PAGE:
By Ben Adams
As it prepares to be subsumed in the $160 billion merger deal with Pfizer ($PFE), Ireland's Allergan ($AGN) is not backing away from making deals. The company unveiled a three-way pact with AstraZeneca ($AZN) this morning to develop a new antibiotic with the help of a U.S. government agency.
The deal will see Allergan partner with AZ to develop and market ATM-AVI, an investigational, fixed-dose antibiotic combining aztreonam and avibactam.
Both companies hope the combo treatment will help stop serious infections caused by metallo-β-lactamase-producing Gram-negative pathogens. This is a difficult-to-treat subtype of carbapenem-resistant Enterobacteriaceae (CRE), for which there are currently limited treatments.
Under the terms of the agreement, Allergan will maintain commercialization rights in the U.S. and Canada while the Anglo-Swedish AZ will maintain commercialization rights in all other countries.
AZ is one of only a handful of big pharma companies still actively seeking to create new antibiotics, with Merck ($MRK), GSK ($GSK) and Roche ($RHHBY) the other major players.
Pharma has complained for many years that developing new antibiotics is not cost-effective for them as they typically do not get a return on investment, with many new antibiotics intentionally used sparingly and with a low price tag.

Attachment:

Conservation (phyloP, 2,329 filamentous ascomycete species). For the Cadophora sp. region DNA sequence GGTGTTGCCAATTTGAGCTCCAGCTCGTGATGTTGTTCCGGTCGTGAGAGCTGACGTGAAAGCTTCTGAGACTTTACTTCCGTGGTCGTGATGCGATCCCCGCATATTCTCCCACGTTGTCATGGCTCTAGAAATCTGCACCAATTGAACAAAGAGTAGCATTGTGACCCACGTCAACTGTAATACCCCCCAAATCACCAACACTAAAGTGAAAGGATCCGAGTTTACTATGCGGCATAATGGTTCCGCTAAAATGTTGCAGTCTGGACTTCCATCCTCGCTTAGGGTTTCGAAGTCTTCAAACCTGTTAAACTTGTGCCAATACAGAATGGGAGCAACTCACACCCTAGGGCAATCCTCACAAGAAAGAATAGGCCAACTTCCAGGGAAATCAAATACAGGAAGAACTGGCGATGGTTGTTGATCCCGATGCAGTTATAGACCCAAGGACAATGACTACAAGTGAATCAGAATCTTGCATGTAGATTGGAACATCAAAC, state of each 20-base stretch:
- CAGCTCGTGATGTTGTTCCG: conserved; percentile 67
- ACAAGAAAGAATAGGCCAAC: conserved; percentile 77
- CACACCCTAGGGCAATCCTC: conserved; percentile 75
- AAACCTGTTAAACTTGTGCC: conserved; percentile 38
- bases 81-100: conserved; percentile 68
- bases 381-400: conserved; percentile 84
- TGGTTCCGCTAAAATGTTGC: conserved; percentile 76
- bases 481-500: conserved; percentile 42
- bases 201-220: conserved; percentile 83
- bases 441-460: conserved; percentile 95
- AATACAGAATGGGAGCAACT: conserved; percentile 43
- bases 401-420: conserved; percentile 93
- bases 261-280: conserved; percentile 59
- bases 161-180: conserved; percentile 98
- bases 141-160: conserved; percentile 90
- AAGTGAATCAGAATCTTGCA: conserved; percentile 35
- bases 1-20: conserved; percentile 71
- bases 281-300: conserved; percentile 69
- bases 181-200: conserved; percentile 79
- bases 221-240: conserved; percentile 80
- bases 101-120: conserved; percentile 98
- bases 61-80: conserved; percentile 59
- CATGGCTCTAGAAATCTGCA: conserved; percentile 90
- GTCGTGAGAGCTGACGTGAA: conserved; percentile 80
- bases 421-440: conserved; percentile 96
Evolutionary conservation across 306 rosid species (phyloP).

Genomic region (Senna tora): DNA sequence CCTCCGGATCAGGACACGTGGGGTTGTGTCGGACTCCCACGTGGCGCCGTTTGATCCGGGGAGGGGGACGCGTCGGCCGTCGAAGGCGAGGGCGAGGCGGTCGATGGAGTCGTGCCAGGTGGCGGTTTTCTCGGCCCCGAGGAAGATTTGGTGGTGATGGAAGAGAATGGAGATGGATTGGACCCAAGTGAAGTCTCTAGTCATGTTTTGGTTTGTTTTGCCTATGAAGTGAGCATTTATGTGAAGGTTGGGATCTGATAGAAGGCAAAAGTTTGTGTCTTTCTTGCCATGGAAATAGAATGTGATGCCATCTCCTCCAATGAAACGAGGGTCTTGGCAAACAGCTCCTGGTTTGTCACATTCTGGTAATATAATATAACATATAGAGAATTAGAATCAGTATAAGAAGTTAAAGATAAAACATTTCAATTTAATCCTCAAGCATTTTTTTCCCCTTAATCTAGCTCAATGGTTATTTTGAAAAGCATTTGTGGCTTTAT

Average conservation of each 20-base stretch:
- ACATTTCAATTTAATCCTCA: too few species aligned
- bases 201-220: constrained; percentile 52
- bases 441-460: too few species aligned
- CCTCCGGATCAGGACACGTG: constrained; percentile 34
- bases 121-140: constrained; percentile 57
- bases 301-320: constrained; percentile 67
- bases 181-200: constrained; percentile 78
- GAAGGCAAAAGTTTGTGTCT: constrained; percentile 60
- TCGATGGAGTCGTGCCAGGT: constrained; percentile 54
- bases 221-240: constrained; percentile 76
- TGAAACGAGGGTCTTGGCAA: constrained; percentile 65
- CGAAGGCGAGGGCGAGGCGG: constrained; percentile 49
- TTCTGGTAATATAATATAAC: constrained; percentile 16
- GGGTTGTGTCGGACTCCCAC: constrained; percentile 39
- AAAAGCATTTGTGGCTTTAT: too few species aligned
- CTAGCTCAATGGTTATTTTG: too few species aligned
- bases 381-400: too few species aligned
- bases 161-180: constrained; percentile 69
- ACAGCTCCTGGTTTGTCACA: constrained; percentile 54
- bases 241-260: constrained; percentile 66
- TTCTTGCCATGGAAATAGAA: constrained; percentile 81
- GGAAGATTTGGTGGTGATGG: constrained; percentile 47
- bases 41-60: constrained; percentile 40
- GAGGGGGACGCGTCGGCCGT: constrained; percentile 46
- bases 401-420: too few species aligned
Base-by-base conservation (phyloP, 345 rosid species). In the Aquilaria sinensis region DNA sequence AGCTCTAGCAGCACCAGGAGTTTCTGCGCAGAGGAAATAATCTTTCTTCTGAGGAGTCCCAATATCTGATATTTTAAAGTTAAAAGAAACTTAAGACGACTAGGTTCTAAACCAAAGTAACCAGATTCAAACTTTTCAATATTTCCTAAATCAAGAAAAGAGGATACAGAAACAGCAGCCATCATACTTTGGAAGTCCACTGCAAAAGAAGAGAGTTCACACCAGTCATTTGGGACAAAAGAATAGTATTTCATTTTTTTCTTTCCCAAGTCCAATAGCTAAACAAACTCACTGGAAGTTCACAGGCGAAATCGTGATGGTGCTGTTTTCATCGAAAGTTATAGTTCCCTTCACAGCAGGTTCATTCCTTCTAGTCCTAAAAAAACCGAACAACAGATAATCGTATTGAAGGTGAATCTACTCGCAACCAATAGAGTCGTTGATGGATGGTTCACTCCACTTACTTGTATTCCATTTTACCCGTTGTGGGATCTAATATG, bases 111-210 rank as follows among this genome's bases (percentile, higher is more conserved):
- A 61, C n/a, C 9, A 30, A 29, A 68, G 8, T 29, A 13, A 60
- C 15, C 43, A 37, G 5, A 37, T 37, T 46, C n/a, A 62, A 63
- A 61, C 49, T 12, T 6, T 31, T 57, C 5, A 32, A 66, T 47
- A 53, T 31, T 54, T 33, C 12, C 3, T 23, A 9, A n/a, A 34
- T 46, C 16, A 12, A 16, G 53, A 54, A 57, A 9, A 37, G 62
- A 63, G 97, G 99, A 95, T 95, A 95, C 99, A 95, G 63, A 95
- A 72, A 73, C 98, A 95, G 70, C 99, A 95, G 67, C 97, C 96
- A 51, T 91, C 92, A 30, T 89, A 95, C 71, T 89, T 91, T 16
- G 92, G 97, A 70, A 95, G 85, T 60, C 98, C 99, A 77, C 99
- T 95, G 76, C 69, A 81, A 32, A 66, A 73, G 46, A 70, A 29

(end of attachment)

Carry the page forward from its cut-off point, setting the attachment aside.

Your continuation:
But the threat of microbial resistance--whereby bacteria are becoming impervious to older antibiotics, leaving humans potentially open to fatal infections that were once easily treatable--has seen global governments attempt new ways of working with pharma to help shore up a dwindling antibiotic pipeline.
The ATM-AVI drug is indicative of this new mindset, being the first candidate to be developed under a public-private partnership agreement between AZ and the Biomedical Advanced Research and Development Authority (BARDA)--a part of the U.S. Department of Health.
Announced in September 2015, the goal of this alliance is to develop a portfolio of drug candidates over the next 5 years with dual uses in treating illnesses caused by bioterrorism agents and antibiotic-resistant infections.
The EU's Innovative Medicines Initiative, a partnership between the EU and the European pharmaceutical industry, is currently supporting the Phase II clinical study of ATM-AVI in Europe under a project called COMBACTE-CARE.
It is now joining BARDA and AZ in supporting global Phase III clinical development before seeking regulatory approval for the treatment.
|AZ's Hans Sijbesma|
Hans Sijbesma, managing director of the Antibiotics Business Unit at AstraZeneca, said: "This collaboration represents an important milestone in the development of ATM-AVI. Antimicrobial resistance is a huge global health challenge, which is increasingly at the forefront of the public health agenda. We look forward to working with health authorities to help bring this much-needed new treatment option to patients."